Together with these three great mental changes an important transition takes place executively, within very narrow limits oftime, between the early and late work. The figures of the firstperiod are outlined by fine incision, then filled withblack paint laid frankly, and modifying the incised outline, on the red or pale clay of thevase, and the lines of the muscles and drapery arethen scratched through to the clay. It is not easyto thicken a line thus incised, and the severity andfineness of style in the drawing are greatly secured by this inability. In the secondstyle, the figures, similarly outlined by incision, are enclosed first with a black lineabout the eighth of an inch broad, and the external spaces are then easily filled withthe same pigment; but this outlining the figures with a broad band, gradually inducedcarelessness in contour, while also the interior lines of drapery &c. being nowpainted, became coarse if too quickly laid, (the incised line, on the contrary, might behasty and wrong, but was always delicate). Hence, in concurrence with gradualdeadening in conception, arose a bluntness in work which eventually destroyed theart.

      The best vases, taken for all in all, are however those with light figures on blackground, just after the transition (the lower Poseidon in 203 is from a very fine one);but decadence rapidly sets in, and the best field for general study will be found invases with black figures of the most refined epoch, such as 201 and 220.

      203. Poseidon.

      In the upper figure, the serpent-body represents the force of undulation, but isborrowed from Eastern design. White hair is given generally to old men, but herepartly represents foam.

      The lower design is pure Greek, and very noble.


      • Bineteau, P. - Print of the Decoration on a Greek Amphora, showing Helios, Athena and Hermes Apollo, as the solar power, with Athena and Hermes, as the morning breeze and morning cloud.
      • Kaeppelin et Compagnie - Print of the Decoration on a Greek Amphora, showing Athena and Hermes Beneath, Athena and Hermes, the Olympian deities.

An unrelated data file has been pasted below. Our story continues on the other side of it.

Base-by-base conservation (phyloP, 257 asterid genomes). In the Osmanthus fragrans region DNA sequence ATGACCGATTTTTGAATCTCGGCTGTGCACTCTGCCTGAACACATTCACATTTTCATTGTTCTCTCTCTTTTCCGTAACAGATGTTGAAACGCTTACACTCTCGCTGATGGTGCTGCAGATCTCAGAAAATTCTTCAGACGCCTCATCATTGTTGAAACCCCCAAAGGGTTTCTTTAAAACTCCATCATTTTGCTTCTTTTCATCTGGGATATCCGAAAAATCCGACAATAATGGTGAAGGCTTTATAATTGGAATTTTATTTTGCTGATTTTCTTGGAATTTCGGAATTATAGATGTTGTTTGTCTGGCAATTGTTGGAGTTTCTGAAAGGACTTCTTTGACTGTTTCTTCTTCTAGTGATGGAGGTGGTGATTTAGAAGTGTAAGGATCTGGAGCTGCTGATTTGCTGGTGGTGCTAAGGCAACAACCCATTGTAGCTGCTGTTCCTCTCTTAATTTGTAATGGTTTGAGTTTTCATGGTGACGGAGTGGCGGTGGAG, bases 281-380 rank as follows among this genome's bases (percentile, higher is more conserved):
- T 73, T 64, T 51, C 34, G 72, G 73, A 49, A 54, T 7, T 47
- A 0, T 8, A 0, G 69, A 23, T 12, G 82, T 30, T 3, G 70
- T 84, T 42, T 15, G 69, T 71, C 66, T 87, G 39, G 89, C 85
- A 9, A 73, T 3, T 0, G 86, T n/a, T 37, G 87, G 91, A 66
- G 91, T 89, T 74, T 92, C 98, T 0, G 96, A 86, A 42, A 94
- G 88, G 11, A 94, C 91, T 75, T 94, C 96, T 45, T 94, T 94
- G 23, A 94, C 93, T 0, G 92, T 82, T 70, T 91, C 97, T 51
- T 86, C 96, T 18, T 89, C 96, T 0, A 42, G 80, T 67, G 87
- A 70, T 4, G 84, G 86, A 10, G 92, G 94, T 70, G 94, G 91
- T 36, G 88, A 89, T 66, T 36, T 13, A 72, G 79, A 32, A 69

• Rey, A. - Print of the Decoration on a Greek Amphora, showing Athena with attendant Nymphs Athena, as the morning breeze on the hills with attendant nymphs.
      • Rey, A. - Print of the Decoration on a Greek Amphora, showing Athena and Poseidon Beneath, The contest of Athena and Poseidon, from one of the last vases of the early time, on the very edge of the transition.




      • Housselin, Alexis Louis Pierre - Print of the Decoration on a Greek Amphora, showing Hermes releasing Io from Argos Above, Hermes releasing Io from Argus.
      • Rey, A. - Print of the Decoration on a Greek Hydria, showing Apollo, Artemis, Hermes, and Latona, representing the Course of a Summer's Day In the centre, Apollo, Artemis, Hermes, and Latona, representing the course of a summer’s day.
      • Housselin, Alexis Louis Pierre - Print of the Decoration on a Greek Cylix, showing Hermes Beneath, the flying cloud—Hermes.



      • Above, Zeus with Hera.
      • Beneath, Head, probably of Hera, from a somewhat late vase.


    • 212. Hera, Hermes, Herakles, and Ares at the birth of Athena. Ares has an archaic type of the Gorgon on his shield.
    • Steffen, L. - Print of the Decoration on a black-figure Greek Ceramic, showing the Panathenaic Procession 213. Panathenaic procession.
    • 220. Aphrodite driving Poseidon.

    These last six examples require fuller illustration than I can give in this catalogue, and are for future service; 220 is very beautiful, from a vase which once belonged to Mr. Rogers (now in the British Museum) and is of great interest, because Aphrodite, who is here a sea-power, and somewhat angry, wears an ægis at first sight like Athena’s, and indeed representing also the strength of storm-cloud, but not of electric and destructive storm; therefore its fringes are not of serpents.